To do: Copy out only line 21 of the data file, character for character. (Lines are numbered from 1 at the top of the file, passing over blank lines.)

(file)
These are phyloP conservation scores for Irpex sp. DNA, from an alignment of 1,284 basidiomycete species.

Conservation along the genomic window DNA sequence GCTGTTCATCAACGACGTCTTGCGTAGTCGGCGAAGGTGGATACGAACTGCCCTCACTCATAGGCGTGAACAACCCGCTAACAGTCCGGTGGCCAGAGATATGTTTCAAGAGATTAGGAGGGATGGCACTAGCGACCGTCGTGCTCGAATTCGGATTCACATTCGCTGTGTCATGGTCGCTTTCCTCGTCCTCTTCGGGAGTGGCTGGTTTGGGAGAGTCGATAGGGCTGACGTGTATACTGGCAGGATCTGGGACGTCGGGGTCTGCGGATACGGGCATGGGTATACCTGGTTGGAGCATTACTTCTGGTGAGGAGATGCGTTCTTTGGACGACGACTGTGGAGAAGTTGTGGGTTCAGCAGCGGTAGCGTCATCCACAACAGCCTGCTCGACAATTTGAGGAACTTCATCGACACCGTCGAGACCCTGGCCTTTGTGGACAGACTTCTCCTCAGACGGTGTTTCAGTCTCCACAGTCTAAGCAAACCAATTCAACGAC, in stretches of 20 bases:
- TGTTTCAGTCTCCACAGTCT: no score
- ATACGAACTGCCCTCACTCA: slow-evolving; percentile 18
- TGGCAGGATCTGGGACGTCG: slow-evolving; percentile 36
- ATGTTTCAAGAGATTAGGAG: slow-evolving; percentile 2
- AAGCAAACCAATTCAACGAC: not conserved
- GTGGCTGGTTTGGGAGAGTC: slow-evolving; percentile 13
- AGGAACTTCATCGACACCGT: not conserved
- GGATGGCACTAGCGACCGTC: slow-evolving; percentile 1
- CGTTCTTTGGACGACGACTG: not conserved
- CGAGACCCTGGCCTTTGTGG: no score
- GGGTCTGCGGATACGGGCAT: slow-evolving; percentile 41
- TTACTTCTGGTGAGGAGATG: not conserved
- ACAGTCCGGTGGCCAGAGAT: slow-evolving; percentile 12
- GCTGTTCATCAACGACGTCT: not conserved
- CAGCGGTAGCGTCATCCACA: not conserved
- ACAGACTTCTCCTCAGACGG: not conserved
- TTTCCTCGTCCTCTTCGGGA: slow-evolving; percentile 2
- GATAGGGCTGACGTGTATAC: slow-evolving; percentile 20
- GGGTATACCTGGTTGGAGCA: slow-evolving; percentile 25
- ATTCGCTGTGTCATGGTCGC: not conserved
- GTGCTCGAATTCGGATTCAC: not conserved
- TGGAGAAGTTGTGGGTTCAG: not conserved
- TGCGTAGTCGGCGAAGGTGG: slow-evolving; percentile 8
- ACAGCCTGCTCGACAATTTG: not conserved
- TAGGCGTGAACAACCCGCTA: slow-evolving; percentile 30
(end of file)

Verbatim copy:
- GGGTATACCTGGTTGGAGCA: slow-evolving; percentile 25